For the whites: the day before (24hrs), separate your eggs and store the whites at room temperature in a covered container. If you want to use 48hrs (or more) egg whites, you can store them in the fridge. In a stand mixer fitted with the whisk attachment, whip the egg whites to a foam, gradually add the sugar until you obtain a glossy meringue. Do not overbeat your meringue or it will be too dry. Combine the almonds, powdered sugar and spices in a food processor and give them a good pulse until the nuts are finely ground. Add them to the meringue, give it a quick fold to break some of the air and then fold the mass carefully until you obtain a batter that flows like magma or a thick ribbon. Give quick strokes at first to break the mass and slow down. The whole process should not take more than 50 strokes. Test a small amount on a plate: if the tops flattens on its own you are good to go. If there is a small beak, give the batter a couple of turns. Fill a pastry bag fitted with a plain tip (Ateco #807 or #809) with the batter and pipe small rounds (1.5 inches in diameter) onto parchment paper lined baking sheets. Preheat the oven to 280F. Let the macarons sit out for 30 minutes to an hour to harden their shells a bit and bake for 20-22 minutes, depending on their size. Let cool. If you have trouble removing the shells, pour a couple of drops of water under the parchment paper while the sheet is still a bit warm and the macarons will lift up more easily do to the moisture. Don’t let them sit there in it too long or they will become soggy. Once baked and if you are not using them right away, store them in an airtight container out of the fridge for a couple of days or in the freezer. To fill: pipe or spoon about 1 big tablespoon in the center of one shell and top with another one.
For the spiced mousseline buttercream:
3 sticks butter at room temperature
5 egg whites
1 cup sugar
1/4 cup water
1/4 teaspoons ground ginger
1/8 teaspoon ground cinnamon
1/8 teaspoon ground nutmeg
1/8 teaspoon ground cloves
In the bowl of stand mixer, whip 5 egg whites until they have soft peaks. In the meantime, combine 1/4 cup water with the sugar to a boil in a heavy saucepan and bring the syrup to 250F. Slowly add the sugar syrup to the egg whites. If you use hand beaters, this is even easier and there is less hot syrup splatter on the side of your bowl and in the whisk attachment of the stand mixer. Continue to whip until the meringue is completely cooled. Slowly add the butter, one tablespoon at a time. The mass might curdle but no panic, continue to whip until it all comes together. Add the spices and fold them in with a spatula.
1 1/2 cups whole milk
1/2 tsp. ground cinnamon
1/2 tsp. nutmeg
1/4 tsp. cloves
1 large egg
2 large egg yolks
6 tbsp. sugar
1/4 cup all-purpose flour
2 tbsp. cold unsalted butter
Pour the milk into a medium saucepan. Heat until the milk begins to simmer. Remove from heat. In a medium bowl, whisk the egg, egg yolks and sugar until well-blended and smooth. Add the flour and whisk vigorously. Pour about 1/2 cup of the hot milk into the eggs, whisking constantly to temper the eggs. Slowly pour the yolk mixture into the rest of the milk, constantly whisking. Heat the mixture, whisking constantly to prevent the flour from lumping until it reaches a boil. Continue to cook and whisk for another minute until the pastry cream is very thick. Remove from heat and whisk in the butter and the spices. Press a piece of plastic wrap directly on the surface of the cream to prevent it from forming a skin and refrigerate until completely cool.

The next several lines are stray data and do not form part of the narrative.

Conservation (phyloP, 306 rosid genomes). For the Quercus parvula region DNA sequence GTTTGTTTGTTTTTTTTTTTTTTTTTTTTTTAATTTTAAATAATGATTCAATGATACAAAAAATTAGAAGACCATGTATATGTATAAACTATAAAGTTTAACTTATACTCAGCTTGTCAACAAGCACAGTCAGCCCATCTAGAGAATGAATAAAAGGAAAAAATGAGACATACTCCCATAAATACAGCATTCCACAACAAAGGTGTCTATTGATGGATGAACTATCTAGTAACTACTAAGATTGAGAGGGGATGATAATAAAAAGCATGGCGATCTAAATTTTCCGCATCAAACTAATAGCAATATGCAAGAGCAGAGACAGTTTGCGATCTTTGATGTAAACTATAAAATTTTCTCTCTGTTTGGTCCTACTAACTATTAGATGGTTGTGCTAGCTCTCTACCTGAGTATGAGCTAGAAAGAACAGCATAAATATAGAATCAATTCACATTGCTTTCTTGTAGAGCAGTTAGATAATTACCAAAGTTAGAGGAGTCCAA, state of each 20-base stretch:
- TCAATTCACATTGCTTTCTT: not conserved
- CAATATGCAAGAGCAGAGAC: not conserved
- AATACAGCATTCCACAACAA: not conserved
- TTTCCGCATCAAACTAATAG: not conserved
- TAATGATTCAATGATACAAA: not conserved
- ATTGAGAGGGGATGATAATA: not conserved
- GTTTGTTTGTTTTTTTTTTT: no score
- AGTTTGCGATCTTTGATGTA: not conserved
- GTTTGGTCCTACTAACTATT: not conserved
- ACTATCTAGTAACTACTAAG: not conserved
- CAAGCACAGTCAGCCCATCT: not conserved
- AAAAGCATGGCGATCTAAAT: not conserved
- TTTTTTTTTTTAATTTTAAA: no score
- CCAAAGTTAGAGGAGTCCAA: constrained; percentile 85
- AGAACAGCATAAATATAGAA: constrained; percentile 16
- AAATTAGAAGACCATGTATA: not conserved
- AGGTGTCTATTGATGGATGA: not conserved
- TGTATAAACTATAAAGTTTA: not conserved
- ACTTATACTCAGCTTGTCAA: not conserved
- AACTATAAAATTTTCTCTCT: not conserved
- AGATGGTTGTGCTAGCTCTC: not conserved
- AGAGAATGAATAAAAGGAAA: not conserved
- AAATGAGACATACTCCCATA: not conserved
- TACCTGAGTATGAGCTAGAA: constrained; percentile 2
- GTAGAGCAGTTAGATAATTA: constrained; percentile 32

Dulce de Leche, yum, and already made – yummier. I was not sure if I was going to make these cookies (remember my diet? I like to think about it too), and also, I rarely bake dairy a. because my husband is lactose intolerant and b. because all of my equipment is meat or pareve – meaning that it cannot touch milk or dairy products. But then I said that if I am not going to be participating for the next two weeks because of Passover when we can’t eat flour or anything made with it, I should really do this week’s recipe. So I sent out Rocker Dude to see if he could find ready-made dulce de leche. Thankfully, he found it easily and bought a jar. So on Tuesday night while he was in Jerusalem doing his radio show (rock4rookies.com – I am a good wife), I decided to make the cookies, this way, there would be a nice treat waiting for him when he got home (I AM a good wife!)
So I creamed the margarine by hand (I’m not sure why I used margarine for these cookies when I was making them dairy anyway, but I guess it’s because that’s what was in the house – old habits die hard). And then added the caramel. Once I got the eggs in there it was a lot easier to mix.
I baked the cookies in my trusty dusty toaster oven, and because the pan that fits in does not have a flat bottom, the cookies did not come out perfectly round. But they came out super chewy (yum!) and when they cooled I spread a thin layer of caramel on the bottom of one cookie and topped it with another cookie.
I wasn’t sure if I was going to like these cookies, because I don’t like caramel in large quantities, one bite is enough and then I get sick of the taste. But in these cookies, the caramel taste is subtle and only adds to the cookie taste. I had great intentions of bringing these cookies into work so that they would not be lying around the house, but then I realized that after making the sandwiches, that there were only about 18 cookies, not enough to bring to work, so they stayed home. S. enjoyed them a lot as you can see (she is concentrating on doing her very first puzzle!).
I enjoyed them too, and Rocker Dude gave them the ultimate compliment, “they are so soft.” Apparently (and this has taken me 4 years to figure out) he likes chewy cookies. To be honest so do I, but I guess he just never mentioned it before. Thanks Dorie!